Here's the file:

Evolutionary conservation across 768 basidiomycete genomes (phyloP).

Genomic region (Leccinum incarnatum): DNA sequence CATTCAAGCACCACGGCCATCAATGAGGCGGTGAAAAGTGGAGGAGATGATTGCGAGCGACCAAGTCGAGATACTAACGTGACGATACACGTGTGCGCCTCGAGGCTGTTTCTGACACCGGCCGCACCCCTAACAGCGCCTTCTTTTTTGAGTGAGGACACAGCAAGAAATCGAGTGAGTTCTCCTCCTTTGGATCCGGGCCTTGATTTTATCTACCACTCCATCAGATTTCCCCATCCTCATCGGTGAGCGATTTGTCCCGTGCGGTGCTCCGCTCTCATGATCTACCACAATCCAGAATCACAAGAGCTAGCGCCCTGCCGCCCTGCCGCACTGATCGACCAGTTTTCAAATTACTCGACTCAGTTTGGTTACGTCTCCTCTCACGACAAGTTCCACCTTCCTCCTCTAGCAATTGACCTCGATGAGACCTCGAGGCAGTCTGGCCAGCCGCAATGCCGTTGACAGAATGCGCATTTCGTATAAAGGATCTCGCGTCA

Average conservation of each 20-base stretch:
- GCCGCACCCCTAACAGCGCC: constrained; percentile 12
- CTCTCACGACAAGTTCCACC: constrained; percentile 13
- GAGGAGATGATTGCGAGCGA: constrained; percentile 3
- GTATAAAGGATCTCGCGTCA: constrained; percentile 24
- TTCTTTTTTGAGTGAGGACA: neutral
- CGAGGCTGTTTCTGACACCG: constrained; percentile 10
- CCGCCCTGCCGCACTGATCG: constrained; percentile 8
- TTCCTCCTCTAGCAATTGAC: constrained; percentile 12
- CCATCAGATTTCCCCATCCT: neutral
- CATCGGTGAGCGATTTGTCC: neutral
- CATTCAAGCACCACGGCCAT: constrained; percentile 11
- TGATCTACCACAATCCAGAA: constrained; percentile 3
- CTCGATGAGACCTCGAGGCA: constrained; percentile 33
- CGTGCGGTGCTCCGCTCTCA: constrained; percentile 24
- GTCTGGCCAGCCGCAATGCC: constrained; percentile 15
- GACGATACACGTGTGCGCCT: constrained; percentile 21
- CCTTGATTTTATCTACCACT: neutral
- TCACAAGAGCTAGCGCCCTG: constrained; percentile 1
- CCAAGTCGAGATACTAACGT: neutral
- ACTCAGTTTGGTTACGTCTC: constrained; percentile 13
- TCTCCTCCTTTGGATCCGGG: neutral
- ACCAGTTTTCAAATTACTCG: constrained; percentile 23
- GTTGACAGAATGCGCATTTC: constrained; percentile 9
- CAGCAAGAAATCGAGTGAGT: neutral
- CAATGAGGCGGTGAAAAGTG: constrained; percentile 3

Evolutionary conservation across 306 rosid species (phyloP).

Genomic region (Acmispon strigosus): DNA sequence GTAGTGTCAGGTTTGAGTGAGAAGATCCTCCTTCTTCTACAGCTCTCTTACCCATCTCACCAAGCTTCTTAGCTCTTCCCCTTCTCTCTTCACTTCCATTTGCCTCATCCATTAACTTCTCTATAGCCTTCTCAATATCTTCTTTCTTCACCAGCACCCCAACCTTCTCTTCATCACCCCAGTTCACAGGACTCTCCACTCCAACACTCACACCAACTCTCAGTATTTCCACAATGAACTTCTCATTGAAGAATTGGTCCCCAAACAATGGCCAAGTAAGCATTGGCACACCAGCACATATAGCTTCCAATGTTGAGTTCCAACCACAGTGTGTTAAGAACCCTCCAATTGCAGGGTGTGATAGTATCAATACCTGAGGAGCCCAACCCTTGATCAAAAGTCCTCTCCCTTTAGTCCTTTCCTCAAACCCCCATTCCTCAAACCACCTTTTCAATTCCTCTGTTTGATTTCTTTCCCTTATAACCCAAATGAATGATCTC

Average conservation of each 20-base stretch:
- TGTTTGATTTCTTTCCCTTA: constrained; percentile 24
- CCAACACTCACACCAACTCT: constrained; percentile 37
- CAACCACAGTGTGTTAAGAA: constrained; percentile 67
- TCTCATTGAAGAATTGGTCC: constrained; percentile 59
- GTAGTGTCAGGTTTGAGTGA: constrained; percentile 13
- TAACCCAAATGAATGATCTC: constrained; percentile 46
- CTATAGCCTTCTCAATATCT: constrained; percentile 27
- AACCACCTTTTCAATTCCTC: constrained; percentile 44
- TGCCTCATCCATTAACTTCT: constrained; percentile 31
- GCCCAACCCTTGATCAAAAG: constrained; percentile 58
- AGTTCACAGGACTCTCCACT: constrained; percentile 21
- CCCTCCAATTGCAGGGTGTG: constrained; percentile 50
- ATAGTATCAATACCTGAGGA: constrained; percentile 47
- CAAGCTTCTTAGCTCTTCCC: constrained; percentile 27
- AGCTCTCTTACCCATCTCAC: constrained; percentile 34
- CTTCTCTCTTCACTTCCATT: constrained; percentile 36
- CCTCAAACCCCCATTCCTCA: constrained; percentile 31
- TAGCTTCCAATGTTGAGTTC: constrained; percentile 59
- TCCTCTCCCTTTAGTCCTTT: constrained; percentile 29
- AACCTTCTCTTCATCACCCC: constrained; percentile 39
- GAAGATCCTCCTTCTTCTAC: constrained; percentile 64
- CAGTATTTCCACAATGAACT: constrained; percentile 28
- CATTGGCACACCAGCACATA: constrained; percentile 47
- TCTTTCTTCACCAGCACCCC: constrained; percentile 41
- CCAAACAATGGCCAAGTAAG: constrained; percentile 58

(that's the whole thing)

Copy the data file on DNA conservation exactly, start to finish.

Evolutionary conservation across 768 basidiomycete genomes (phyloP).

Genomic region (Leccinum incarnatum): DNA sequence CATTCAAGCACCACGGCCATCAATGAGGCGGTGAAAAGTGGAGGAGATGATTGCGAGCGACCAAGTCGAGATACTAACGTGACGATACACGTGTGCGCCTCGAGGCTGTTTCTGACACCGGCCGCACCCCTAACAGCGCCTTCTTTTTTGAGTGAGGACACAGCAAGAAATCGAGTGAGTTCTCCTCCTTTGGATCCGGGCCTTGATTTTATCTACCACTCCATCAGATTTCCCCATCCTCATCGGTGAGCGATTTGTCCCGTGCGGTGCTCCGCTCTCATGATCTACCACAATCCAGAATCACAAGAGCTAGCGCCCTGCCGCCCTGCCGCACTGATCGACCAGTTTTCAAATTACTCGACTCAGTTTGGTTACGTCTCCTCTCACGACAAGTTCCACCTTCCTCCTCTAGCAATTGACCTCGATGAGACCTCGAGGCAGTCTGGCCAGCCGCAATGCCGTTGACAGAATGCGCATTTCGTATAAAGGATCTCGCGTCA

Average conservation of each 20-base stretch:
- GCCGCACCCCTAACAGCGCC: constrained; percentile 12
- CTCTCACGACAAGTTCCACC: constrained; percentile 13
- GAGGAGATGATTGCGAGCGA: constrained; percentile 3
- GTATAAAGGATCTCGCGTCA: constrained; percentile 24
- TTCTTTTTTGAGTGAGGACA: neutral
- CGAGGCTGTTTCTGACACCG: constrained; percentile 10
- CCGCCCTGCCGCACTGATCG: constrained; percentile 8
- TTCCTCCTCTAGCAATTGAC: constrained; percentile 12
- CCATCAGATTTCCCCATCCT: neutral
- CATCGGTGAGCGATTTGTCC: neutral
- CATTCAAGCACCACGGCCAT: constrained; percentile 11
- TGATCTACCACAATCCAGAA: constrained; percentile 3
- CTCGATGAGACCTCGAGGCA: constrained; percentile 33
- CGTGCGGTGCTCCGCTCTCA: constrained; percentile 24
- GTCTGGCCAGCCGCAATGCC: constrained; percentile 15
- GACGATACACGTGTGCGCCT: constrained; percentile 21
- CCTTGATTTTATCTACCACT: neutral
- TCACAAGAGCTAGCGCCCTG: constrained; percentile 1
- CCAAGTCGAGATACTAACGT: neutral
- ACTCAGTTTGGTTACGTCTC: constrained; percentile 13
- TCTCCTCCTTTGGATCCGGG: neutral
- ACCAGTTTTCAAATTACTCG: constrained; percentile 23
- GTTGACAGAATGCGCATTTC: constrained; percentile 9
- CAGCAAGAAATCGAGTGAGT: neutral
- CAATGAGGCGGTGAAAAGTG: constrained; percentile 3

Evolutionary conservation across 306 rosid species (phyloP).

Genomic region (Acmispon strigosus): DNA sequence GTAGTGTCAGGTTTGAGTGAGAAGATCCTCCTTCTTCTACAGCTCTCTTACCCATCTCACCAAGCTTCTTAGCTCTTCCCCTTCTCTCTTCACTTCCATTTGCCTCATCCATTAACTTCTCTATAGCCTTCTCAATATCTTCTTTCTTCACCAGCACCCCAACCTTCTCTTCATCACCCCAGTTCACAGGACTCTCCACTCCAACACTCACACCAACTCTCAGTATTTCCACAATGAACTTCTCATTGAAGAATTGGTCCCCAAACAATGGCCAAGTAAGCATTGGCACACCAGCACATATAGCTTCCAATGTTGAGTTCCAACCACAGTGTGTTAAGAACCCTCCAATTGCAGGGTGTGATAGTATCAATACCTGAGGAGCCCAACCCTTGATCAAAAGTCCTCTCCCTTTAGTCCTTTCCTCAAACCCCCATTCCTCAAACCACCTTTTCAATTCCTCTGTTTGATTTCTTTCCCTTATAACCCAAATGAATGATCTC

Average conservation of each 20-base stretch:
- TGTTTGATTTCTTTCCCTTA: constrained; percentile 24
- CCAACACTCACACCAACTCT: constrained; percentile 37
- CAACCACAGTGTGTTAAGAA: constrained; percentile 67
- TCTCATTGAAGAATTGGTCC: constrained; percentile 59
- GTAGTGTCAGGTTTGAGTGA: constrained; percentile 13
- TAACCCAAATGAATGATCTC: constrained; percentile 46
- CTATAGCCTTCTCAATATCT: constrained; percentile 27
- AACCACCTTTTCAATTCCTC: constrained; percentile 44
- TGCCTCATCCATTAACTTCT: constrained; percentile 31
- GCCCAACCCTTGATCAAAAG: constrained; percentile 58
- AGTTCACAGGACTCTCCACT: constrained; percentile 21
- CCCTCCAATTGCAGGGTGTG: constrained; percentile 50
- ATAGTATCAATACCTGAGGA: constrained; percentile 47
- CAAGCTTCTTAGCTCTTCCC: constrained; percentile 27
- AGCTCTCTTACCCATCTCAC: constrained; percentile 34
- CTTCTCTCTTCACTTCCATT: constrained; percentile 36
- CCTCAAACCCCCATTCCTCA: constrained; percentile 31
- TAGCTTCCAATGTTGAGTTC: constrained; percentile 59
- TCCTCTCCCTTTAGTCCTTT: constrained; percentile 29
- AACCTTCTCTTCATCACCCC: constrained; percentile 39
- GAAGATCCTCCTTCTTCTAC: constrained; percentile 64
- CAGTATTTCCACAATGAACT: constrained; percentile 28
- CATTGGCACACCAGCACATA: constrained; percentile 47
- TCTTTCTTCACCAGCACCCC: constrained; percentile 41
- CCAAACAATGGCCAAGTAAG: constrained; percentile 58